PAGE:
As New York state lawmakers weigh an end-of-year return to Albany to hike their own pay, good government organizations are hopeful it could finally lead to a reform many of them have been pushing for well over a decade: A meaningful cap on outside income.
The state’s 213 lawmakers are technically considered part-time, meaning they are permitted to take on private work that delivers an income outside of their current legislative salary of $110,000 a year. Many of them do.
Democratic Sen. Luis Sepulveda of the Bronx, for example, took in at least $50,000 last year for his work as a private attorney, while Assembly Republican Leader Will Barclay earned at least $30,000 from his law firm, according to financial disclosure forms.
Now, legislative leaders are negotiating a potential legislative pay increase to $130,000, which would make them the highest-paid state lawmakers in the nation. But government reform advocates have pleaded with them to pair it with strict limits on outside pay, which they say will help cut down on conflicts of interest for lawmakers who may otherwise have their allegiances split between their constituents and their clients.
“Certainly there should be a limit on outside income, even if they don’t do a pay raise,” said Blair Horner, executive director of the New York Public Interest Research Group.
There are 150 members of the state Assembly and 63 members of the state Senate. Each takes home a $110,000 base salary, plus a $183 per diem for each night they spend in Albany. About a dozen lawmakers also earn stipends for leadership posts.
Under the state constitution, the Legislature is in charge of setting its own pay rate — but it can only increase that salary for future legislative sessions. With the next session slated for January, the Legislature is currently in a sweet spot — after Election Day, and before the start of the new session — where they could hold a special session to increase their pay with limited political blowback.
Senate and Assembly leaders have had talks about doing just that, in part because a state pay commission had previously recommended a raise to $130,000 by 2021 — before the state courts invalidated it because the commission had overstepped its legal bounds by tying that pay hike to a 15% cap on outside income, similar to the cap imposed in Congress.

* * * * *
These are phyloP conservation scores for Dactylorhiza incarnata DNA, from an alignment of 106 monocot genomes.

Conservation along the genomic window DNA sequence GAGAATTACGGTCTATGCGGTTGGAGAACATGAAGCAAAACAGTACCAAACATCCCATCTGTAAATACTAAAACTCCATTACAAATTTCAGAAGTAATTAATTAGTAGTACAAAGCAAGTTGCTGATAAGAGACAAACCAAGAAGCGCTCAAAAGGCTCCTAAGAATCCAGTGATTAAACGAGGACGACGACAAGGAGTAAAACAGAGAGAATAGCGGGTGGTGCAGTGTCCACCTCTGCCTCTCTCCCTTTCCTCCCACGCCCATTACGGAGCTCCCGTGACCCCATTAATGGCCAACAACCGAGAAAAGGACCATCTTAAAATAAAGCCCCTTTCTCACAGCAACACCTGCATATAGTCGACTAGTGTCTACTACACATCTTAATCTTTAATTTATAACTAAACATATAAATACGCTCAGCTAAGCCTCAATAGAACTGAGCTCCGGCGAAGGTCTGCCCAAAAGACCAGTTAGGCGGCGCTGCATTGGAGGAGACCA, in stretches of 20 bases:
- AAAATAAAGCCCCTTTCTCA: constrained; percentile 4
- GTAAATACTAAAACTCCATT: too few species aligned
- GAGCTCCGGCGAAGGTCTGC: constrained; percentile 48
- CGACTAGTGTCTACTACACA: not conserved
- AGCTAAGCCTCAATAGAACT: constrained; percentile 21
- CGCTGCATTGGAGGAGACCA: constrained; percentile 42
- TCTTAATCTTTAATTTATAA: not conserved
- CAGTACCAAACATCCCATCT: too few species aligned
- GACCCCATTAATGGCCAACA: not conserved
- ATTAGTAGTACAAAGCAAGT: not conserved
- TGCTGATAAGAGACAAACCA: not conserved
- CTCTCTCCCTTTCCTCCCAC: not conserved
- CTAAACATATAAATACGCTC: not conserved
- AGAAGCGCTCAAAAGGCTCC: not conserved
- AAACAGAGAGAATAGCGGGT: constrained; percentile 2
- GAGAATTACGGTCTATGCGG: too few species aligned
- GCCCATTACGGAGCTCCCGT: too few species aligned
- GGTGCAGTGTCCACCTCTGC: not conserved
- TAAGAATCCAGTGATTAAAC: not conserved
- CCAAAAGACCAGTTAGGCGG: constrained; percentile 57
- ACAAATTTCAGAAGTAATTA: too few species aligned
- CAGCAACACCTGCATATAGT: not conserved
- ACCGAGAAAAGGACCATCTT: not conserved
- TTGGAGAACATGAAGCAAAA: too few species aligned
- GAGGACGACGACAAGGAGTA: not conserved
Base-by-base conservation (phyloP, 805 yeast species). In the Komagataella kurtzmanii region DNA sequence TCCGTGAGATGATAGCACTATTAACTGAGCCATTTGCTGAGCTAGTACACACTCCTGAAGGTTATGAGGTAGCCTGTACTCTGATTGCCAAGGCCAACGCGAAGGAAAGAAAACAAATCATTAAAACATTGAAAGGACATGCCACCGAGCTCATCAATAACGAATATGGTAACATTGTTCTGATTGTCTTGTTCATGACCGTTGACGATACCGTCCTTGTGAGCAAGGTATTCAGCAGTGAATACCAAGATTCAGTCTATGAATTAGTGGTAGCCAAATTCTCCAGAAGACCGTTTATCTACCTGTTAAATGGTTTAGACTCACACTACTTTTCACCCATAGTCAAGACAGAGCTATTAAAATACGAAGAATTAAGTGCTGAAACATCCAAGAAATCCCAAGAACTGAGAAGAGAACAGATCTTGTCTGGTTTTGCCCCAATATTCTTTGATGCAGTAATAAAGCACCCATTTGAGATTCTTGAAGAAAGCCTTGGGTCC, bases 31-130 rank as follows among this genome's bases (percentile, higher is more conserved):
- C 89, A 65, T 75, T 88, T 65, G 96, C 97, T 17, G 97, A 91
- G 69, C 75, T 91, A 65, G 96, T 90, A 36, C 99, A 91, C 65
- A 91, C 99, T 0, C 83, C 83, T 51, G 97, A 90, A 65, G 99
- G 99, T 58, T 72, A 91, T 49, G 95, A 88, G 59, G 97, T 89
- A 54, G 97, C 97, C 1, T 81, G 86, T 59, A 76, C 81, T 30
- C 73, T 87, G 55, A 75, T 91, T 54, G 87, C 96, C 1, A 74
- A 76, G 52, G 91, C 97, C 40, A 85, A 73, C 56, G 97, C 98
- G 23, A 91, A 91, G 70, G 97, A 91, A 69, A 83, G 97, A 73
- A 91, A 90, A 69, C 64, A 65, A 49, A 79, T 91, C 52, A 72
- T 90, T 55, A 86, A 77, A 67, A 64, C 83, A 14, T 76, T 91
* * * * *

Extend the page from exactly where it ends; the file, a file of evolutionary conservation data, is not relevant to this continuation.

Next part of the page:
That was beyond the commission’s legal authority, according to the court.
Good government groups are calling on legislative leaders to keep both ends of the bargain: If they’re going to vote for the raise to $130,000, they also need to vote for the limit on outside pay, too.
A group of advocates — including Common Cause New York, NYPIRG and Reinvent Albany — wrote to Gov. Kathy Hochul last week, urging her to support a cap. Along with the 15% limit, they also said they want to ban lawmakers from having a “fiduciary” responsibility to any clients, which could in effect rule out legal work.
Hochul would have to sign any pay increase into law in order for it to take effect.
“We urge Governor Hochul to include consideration of a ban on income earned through certain professions and a cap of up to 15% on certain permissible outside income from select professions in any proclamation calling for a special session addressing salaries and we urge both houses of the Legislature to pass such a measure,” the groups wrote. “It remains our organizations’ position that there must be a Congressional-style limit on outside income.”
Hochul has already expressed support for a pay raise for lawmakers. On Thursday, she signaled support for an outside pay cap, too.
“That seems to be, if you were having a pay increase, that that would be something that would be I would think in the interest of transparency and accountability that people would expect,” she told reporters at the Capitol.
But some lawmakers said they have their concerns.
Outgoing Assemblymember Tom Abinanti, D-Greenburgh, Westchester County, is an attorney who has practiced on what he calls a “very part-time basis” while he was in the Assembly. He earned at least $20,000 last year for his work as the executor of an estate, according to his financial disclosure form.
He said he took on a client here and there over the years in order to keep his firm active and his malpractice insurance up to date. If he hadn’t, he’d be starting from scratch now that he’s leaving the Legislature, he said.
“I’m a perfect example of why you don’t want to prevent people from having some kind of an outside occupation,” said Abinanti, who lost a Democratic primary earlier this year. “I was in the Legislature for 12 years. If I didn’t keep my law practice up, I would be starting all over again.”
Republican leaders, meanwhile, have pushed back against the idea of a special session to increase their pay. Their say, however, is quite limited: Democrats hold large majorities in both the Senate and Assembly.
“Inflation is surging. Energy bills are spiking. Gas is going up again. Cost-of-living is through the roof,” Senate Minority Leader Rob Ortt tweeted last week. “Now is NOT the time for Albany Politicians who created these problems to get a pay raise.